That particular strain of Christianity was difficult to doubt and to leave because the people there were so nice. How could it be abusive when everyone seemed so happy? Yet for years, I struggled with depression, thinking that my lack of outward joy was a sign of a serious lack of faith. My father did attempt an exorcism on me as well--traumatic in itself.
It wasn't until I'd left the faith that I saw how self-loathing was at the center of most of its teachings. We were taught to deny ourselves things "for the sake of Christ." Any doubts or fears are the result of not trusting God entirely. If there are problems, there's no one to blame but the believer. For those of us brought up in that world, those lessons form the core of who we are, so that even after leaving, those thought patterns haunt the corners of our mind.

Chris
February, 3 2014 at 3:52 am

Becky, I read your post and you have my sympathy. As I read, a lot of thoughts raced through my mind. I am Bipolar so thoughts are always racing through my mind but in this case it was about my past experiences. To start with, I was stunned to hear you say that your Counselor (so called) refused service because of your anger. Anger is the number one attitude anyone facing any mental crises has. I feel that if she can not deal with angry clients, she should find another profession.
Second. In short, all the people who told you to stop taking your medication and trust in God are idiots. I have gone off my medication twice in my life. Both times I ended up attempting suicide. Both times the Doctors did not expect me to pull through or if I did, I would have sever brain damage. Neither of these happened which tells me God does exist. This is were I truly feel sorry for you. I do believe in the Holy Trinity (God the Father, God the Son and God the Holy Spirit), however the people you had dealings with apparently were closed to the true message. The number one being that no man or woman knows the mind or actions of God. Further more, our bodies are the temple of the Holy Spirit. We are charged to take care of our bodies. By the use of medication you (and me) bring thought and emotional patterns to a normal level. This in turn is honoring God through our work in caring for ourselves.
Now for the Exorcisms. Here again, stunned is all I can say. I do pray that you can come to a point were you can release the thoughts and trauma you faced. I am realistic and know this may not happen. I do believe in exorcisms, but only after all physical and psychological issues have been ruled out by a licensed Doctor and/or Psychiatrist. Then determined, by an Ordained Minister, that a super natural state exist.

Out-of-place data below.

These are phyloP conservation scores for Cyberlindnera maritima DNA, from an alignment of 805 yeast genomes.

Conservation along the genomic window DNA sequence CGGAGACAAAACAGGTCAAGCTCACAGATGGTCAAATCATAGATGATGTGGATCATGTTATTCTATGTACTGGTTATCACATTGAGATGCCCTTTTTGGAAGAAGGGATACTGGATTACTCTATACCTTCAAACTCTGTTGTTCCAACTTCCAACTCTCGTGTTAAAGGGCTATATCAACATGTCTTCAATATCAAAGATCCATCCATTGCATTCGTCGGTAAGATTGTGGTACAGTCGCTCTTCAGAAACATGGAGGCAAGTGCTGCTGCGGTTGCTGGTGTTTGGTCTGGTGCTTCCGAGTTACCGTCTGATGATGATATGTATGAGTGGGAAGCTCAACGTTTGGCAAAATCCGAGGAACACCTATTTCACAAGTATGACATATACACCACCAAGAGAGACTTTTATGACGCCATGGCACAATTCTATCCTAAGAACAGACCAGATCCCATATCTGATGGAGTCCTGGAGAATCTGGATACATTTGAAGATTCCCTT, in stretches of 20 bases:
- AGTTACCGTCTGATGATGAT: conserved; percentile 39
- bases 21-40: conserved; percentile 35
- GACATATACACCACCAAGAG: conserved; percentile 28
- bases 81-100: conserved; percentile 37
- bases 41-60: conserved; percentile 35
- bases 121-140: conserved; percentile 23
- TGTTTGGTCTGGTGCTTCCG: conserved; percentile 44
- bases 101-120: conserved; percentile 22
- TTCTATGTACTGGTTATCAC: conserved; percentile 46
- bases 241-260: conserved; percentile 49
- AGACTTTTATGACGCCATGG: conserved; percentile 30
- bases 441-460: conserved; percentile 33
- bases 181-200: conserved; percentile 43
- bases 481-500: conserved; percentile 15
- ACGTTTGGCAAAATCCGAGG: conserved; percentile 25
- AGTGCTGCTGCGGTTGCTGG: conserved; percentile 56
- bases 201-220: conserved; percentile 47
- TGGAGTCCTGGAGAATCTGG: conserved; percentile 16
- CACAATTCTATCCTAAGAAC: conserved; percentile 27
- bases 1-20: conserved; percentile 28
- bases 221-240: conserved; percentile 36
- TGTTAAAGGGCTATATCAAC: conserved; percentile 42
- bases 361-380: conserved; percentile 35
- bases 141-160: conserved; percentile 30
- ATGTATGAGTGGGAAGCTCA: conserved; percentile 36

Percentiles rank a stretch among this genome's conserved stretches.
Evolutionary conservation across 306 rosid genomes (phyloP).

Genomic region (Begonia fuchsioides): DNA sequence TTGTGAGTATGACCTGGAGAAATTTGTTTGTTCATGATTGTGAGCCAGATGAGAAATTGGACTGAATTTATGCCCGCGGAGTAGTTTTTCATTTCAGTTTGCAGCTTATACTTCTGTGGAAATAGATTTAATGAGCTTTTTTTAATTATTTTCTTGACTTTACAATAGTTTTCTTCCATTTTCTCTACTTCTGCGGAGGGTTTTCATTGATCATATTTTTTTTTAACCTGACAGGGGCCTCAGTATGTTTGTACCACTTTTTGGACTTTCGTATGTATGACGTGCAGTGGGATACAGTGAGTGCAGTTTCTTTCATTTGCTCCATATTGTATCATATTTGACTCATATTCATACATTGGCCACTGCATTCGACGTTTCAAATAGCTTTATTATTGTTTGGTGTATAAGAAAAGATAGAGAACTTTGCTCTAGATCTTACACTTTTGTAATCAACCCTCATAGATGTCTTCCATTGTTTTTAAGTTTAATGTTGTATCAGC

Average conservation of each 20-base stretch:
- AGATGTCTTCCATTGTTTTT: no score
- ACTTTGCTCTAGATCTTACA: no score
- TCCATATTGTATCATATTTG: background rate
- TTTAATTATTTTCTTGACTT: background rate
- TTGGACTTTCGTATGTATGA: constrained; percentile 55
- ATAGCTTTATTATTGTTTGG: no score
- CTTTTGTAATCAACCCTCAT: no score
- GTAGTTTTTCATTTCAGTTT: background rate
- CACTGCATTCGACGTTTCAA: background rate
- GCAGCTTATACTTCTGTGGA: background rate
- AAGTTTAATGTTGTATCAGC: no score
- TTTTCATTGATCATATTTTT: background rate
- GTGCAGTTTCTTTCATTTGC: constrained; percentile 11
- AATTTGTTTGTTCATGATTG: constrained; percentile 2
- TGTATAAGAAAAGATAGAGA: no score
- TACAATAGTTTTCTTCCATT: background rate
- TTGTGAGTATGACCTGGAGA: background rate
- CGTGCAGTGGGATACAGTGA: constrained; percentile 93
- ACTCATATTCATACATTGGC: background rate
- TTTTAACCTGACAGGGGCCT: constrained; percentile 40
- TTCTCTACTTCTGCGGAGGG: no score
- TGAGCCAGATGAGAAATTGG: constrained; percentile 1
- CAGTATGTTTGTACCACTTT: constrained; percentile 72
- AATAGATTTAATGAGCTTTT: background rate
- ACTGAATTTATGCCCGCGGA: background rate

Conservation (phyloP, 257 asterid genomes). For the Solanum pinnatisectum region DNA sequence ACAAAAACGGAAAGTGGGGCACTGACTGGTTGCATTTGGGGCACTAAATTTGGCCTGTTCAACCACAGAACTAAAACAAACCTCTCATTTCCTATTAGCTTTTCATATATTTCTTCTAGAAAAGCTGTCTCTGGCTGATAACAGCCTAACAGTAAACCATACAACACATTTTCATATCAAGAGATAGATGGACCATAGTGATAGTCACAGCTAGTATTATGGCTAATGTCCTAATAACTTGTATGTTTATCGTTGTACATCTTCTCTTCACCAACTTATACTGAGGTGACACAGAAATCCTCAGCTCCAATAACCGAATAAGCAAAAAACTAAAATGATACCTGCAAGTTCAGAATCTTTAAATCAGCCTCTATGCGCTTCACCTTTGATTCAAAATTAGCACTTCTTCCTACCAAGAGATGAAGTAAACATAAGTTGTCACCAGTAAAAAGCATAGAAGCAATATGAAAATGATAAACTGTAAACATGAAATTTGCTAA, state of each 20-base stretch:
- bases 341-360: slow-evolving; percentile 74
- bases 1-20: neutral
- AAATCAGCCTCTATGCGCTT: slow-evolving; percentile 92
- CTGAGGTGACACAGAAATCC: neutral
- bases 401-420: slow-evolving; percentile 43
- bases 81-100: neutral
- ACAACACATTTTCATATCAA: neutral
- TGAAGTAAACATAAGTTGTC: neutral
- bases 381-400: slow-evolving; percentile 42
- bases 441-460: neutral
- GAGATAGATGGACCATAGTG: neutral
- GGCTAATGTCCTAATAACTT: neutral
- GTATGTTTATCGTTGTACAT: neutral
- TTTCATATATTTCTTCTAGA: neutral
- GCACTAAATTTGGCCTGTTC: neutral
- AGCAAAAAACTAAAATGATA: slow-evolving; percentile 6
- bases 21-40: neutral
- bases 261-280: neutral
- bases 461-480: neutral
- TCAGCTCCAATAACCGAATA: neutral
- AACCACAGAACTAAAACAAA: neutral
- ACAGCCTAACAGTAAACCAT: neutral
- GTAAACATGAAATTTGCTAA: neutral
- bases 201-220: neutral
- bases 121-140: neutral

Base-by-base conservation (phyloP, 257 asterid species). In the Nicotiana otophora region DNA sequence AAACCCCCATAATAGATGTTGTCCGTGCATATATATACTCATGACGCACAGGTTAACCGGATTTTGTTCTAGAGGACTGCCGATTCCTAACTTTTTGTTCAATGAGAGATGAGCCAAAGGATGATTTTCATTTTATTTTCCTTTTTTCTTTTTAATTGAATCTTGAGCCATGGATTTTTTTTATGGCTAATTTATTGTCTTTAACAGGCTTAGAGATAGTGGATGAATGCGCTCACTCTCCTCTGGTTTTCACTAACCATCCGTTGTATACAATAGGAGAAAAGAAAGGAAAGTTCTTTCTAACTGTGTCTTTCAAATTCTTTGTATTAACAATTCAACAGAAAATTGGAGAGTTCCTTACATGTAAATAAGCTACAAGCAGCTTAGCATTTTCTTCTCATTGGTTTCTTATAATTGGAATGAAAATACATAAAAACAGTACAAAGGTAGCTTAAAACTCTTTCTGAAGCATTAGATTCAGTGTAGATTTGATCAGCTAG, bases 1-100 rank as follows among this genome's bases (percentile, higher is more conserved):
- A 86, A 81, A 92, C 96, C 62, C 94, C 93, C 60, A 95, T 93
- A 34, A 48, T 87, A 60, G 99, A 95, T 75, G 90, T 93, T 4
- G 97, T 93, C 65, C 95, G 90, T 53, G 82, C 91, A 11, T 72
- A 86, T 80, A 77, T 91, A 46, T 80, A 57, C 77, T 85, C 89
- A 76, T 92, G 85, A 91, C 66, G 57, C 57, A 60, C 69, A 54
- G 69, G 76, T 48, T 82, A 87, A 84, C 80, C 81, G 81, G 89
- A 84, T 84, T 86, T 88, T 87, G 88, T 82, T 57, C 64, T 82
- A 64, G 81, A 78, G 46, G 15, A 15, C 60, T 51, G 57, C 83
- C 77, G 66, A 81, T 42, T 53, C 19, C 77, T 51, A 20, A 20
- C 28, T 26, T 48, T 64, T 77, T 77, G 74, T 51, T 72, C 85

In closing, I do pray for peace of mind for you. You have gone through a lot. I also pray that you do not give up your faith because of what you went through. I am talking about true faith. Not whether or not you belong to this church or that denomination. I mean in the belief of Christ our Redeeming Savior. Not one human is excluded from sin since we all inherited sin through Adam and Eve. All of us sin and will continue to sin. That is our nature. Only through the acceptance of Christ can we hope to come in the presence of God our Father. It does not matter whether we took medication or not.

rocio
January, 31 2014 at 6:43 am

I´m really sorry. I had some similar experiences, and its true, sometimes christian people don´t understand mental illnes and they can hurt. But they´re any others who show his love, and patience.
Anyway God love us, give us his Word and his presence. I hope this fault of undestandig doesn´t make people believes God see them that way. Blessings, your blog is very interesting :D

Monica
January, 31 2014 at 6:31 am

Becky, I'm so sorry for the trauma you went through at the hands of people who did not know what they were doing, and did not reflect the love God has for you. "In the name of God, they’d gone against everything He stands for." I love this line from your post. It's spot on.
Thankfully, not every Christian is like that. Thankfully, awareness is growing. Thankfully, there are those who understand that Jesus was all about relationship, not rules, not performance. Thankfully, you are adding your valuable voice to the conversation.
Compassion and love should be the first responses to mental illness, regardless of spiritual belief. I believe this is God's response and should be ours as well.
With respect and appreciation,
Monica

william wallace
January, 28 2014 at 10:07 pm

To be a victim of halfbaked religious brainwashing
is enough to bring a mental breakdown ....where
one is taught of a fictional heaven as that one is
a sinner ... being that SeX preached a Sin and as all be born of SEX then all are SINNERS...religion is one long ongoing fraud /centuries of religious
christian brainwashing having done greatest wrong.
Religion christianity is buisness which having a
yearly turnover of $billions selling a fictional
heaven to the religious brainwashed // the fraud
in main is they claim SINNERS can't enter heaven
however their cure being their claimed leader is not a SINNER thus has the ability to remove the SIN of others thus free of SIN one enters heaven
( a fictional heaven somewhere above the clouds
one but follow the YELLOW BRICK ROAD till reach
the land of OZ /heaven being 50 miles beyond OZ.
I will write a further comment soon as give the advice in having peace of mind / in how one can know the power of creation/ understand creation
where abled to live in clarity of understanding
as know the joy of life / not pain as suffering.